It reflects the realities they face on a daily basis and their struggle to come to terms with the world around them. Far from encouraging young people into a life of drug addiction and gun crime, hip-hop can actually save them from it by proving a form of expression which can release their anger, stress and anxieties. This essay will explore the two sides to this hotly debated topic and attempt to understand just what role hip-hop plays in modern society.
Jennifer McLune is a supporter of the idea that hip-hop is a damaging influence on modern society. Her focus is particularly on females, since she argues that hip-hop betrays its black women listeners by objectifying them. The basic premise for her argument is that far from offering an outlet for young black females, it actually encourages them to conform to roles delimitated along the lines of ‘baby mommas’, ‘chickenheads’ or ‘bitches’. Rather than offering positive role models for women, this music instead attempts to limit the role that women play in a society where men set the rules. This is an often levied criticism. At first listen lyrics to many hip-hop songs appear to have little respect for women beyond pure sexuality. McClure takes this point and develops it, in a distinctly feminist tone.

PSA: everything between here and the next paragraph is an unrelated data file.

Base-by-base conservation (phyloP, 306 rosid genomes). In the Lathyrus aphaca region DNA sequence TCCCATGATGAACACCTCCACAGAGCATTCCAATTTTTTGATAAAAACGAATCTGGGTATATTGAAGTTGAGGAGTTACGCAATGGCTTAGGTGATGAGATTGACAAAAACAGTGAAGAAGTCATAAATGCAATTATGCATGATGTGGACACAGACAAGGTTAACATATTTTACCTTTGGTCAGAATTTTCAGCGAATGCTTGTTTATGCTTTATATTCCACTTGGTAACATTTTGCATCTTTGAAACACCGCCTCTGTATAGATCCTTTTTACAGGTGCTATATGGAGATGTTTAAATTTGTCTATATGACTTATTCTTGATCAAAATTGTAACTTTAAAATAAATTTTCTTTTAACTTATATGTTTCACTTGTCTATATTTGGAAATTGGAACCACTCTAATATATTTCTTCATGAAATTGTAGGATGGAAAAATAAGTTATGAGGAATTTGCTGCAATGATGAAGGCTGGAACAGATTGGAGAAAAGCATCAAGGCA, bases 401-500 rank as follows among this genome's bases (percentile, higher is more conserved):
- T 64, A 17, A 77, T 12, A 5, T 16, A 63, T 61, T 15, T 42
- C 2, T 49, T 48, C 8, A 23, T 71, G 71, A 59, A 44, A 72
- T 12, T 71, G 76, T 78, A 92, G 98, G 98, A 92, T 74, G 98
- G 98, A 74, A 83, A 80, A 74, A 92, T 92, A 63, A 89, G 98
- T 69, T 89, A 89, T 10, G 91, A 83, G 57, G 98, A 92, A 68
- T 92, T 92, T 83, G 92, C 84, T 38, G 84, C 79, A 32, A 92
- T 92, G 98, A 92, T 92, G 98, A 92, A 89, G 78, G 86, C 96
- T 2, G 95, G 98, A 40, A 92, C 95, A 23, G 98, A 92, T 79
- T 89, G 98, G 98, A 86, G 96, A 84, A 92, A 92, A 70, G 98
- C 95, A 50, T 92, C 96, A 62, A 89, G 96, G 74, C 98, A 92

McLune argues against Powell’s idea that the overt misogyny in hip-hop comes from socio-economic factors which have encourages this approach. She argues this point by indicating that women, too, have been raised in the exact same socio-economic conditions. Further, rich white males are just as capable as poor black ones of sexist slants. Her approach is an overtly feminist one which argues that women should not accept this war which men are waging on them. She argues that hip-hop culture is driven by sexism and that even artists which are opposed to this do not openly publicise the fact. It is so mainstream to hate women, it would